Australia's PM says changing statues, rewriting history is ‘Stalinist’
Australian Prime Minister Malcolm Turnbull said on Aug. 25 that calls to replace or modify statues of English colonialists, including explorer Captain James Cook, were tantamount to a "Stalinist" rewrite of history.
Pressure has grown in the wake of the furore over Confederate monuments in the United States to reconsider statues in Australia that some deem offensive to the country's indigenous people.
Sydney, Australia's largest city, is deciding whether to alter a monument erected in Hyde Park, 1879, to commemorate Cook, who charted Australia's east coast for the first time.
At issue is the engraving on the base of the statue, which says "Discovered this territory, 1770". Aboriginal people had lived on the continent for an estimated 60,000 years before Cook dropped anchor in Botany Bay.
Sydney City Council has referred the issue, along with a second statue of Governor Lachlan Macquarie, the administrator who turned the British penal colony into a free settlement, to an indigenous advisory board.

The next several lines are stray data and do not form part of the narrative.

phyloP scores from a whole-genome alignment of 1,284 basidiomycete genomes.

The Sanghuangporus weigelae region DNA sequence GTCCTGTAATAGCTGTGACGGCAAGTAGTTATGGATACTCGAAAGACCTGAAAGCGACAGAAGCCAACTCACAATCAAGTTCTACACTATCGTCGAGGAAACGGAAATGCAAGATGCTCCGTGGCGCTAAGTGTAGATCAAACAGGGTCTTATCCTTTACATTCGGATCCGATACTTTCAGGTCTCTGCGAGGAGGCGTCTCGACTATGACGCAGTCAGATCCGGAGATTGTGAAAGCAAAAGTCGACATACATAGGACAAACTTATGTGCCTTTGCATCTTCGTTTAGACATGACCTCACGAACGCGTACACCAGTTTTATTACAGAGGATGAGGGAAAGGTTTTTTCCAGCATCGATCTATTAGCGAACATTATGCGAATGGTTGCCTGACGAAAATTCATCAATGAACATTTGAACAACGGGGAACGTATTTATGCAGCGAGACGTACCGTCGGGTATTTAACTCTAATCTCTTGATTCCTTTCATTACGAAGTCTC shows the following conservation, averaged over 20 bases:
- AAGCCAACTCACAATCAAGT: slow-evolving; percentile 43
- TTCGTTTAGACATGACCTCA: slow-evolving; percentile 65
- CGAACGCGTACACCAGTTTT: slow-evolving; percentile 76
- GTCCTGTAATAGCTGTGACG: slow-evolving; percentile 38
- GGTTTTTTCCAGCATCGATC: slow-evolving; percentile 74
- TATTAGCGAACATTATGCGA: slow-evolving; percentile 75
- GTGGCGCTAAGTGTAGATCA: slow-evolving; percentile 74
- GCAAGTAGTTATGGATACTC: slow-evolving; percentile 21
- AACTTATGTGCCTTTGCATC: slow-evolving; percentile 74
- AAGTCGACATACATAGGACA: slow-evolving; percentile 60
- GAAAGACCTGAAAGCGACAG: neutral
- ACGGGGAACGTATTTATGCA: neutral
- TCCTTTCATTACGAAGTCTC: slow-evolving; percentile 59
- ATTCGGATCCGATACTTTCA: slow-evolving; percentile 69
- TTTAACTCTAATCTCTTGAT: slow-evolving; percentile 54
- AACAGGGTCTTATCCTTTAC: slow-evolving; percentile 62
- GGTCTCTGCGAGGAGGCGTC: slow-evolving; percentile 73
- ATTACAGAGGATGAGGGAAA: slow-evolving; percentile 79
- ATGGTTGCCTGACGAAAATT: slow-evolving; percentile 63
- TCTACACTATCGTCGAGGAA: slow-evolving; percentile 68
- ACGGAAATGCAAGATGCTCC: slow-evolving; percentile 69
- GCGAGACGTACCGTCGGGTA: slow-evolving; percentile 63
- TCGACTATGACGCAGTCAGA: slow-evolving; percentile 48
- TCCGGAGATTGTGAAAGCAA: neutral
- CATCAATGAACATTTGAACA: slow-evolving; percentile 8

The council has not yet indicated what changes it might make.
Turnbull played down the issue as a preoccupation of the "left sort of fringe" in politics.
"We can't get into this sort of Stalinist exercise of trying to white out or obliterate or blank out parts of our history," Turnbull told radio station 3AW.
"Trying to edit our history is wrong," he said. "All of those statues, all of those monuments, are part of our history and we should respect them and preserve them - and by all means, put up other monuments, other statues and signs and sights that explain our history."
The debate has intensified since the political battle in the United States over whether to remove statues of pro-slavery Confederate Civil War leaders turned violent.
Sydney commemorates its Gadigal and Eora traditional owners with public artworks and Welcome To Country ceremonies before official meetings, but Lord Mayor Clover Moore said the community needs to talk about how to tell its history.
"I think that's a conversation that really needs to have federal leadership, because it's about Australia, it's about who we are," she told reporters on Aug. 25.
Indigenous people are campaigning for constitutional recognition in Australia and debate has raged over whether to change Australia Day from January 26 which commemorates the day British colonists first settled Aboriginal land.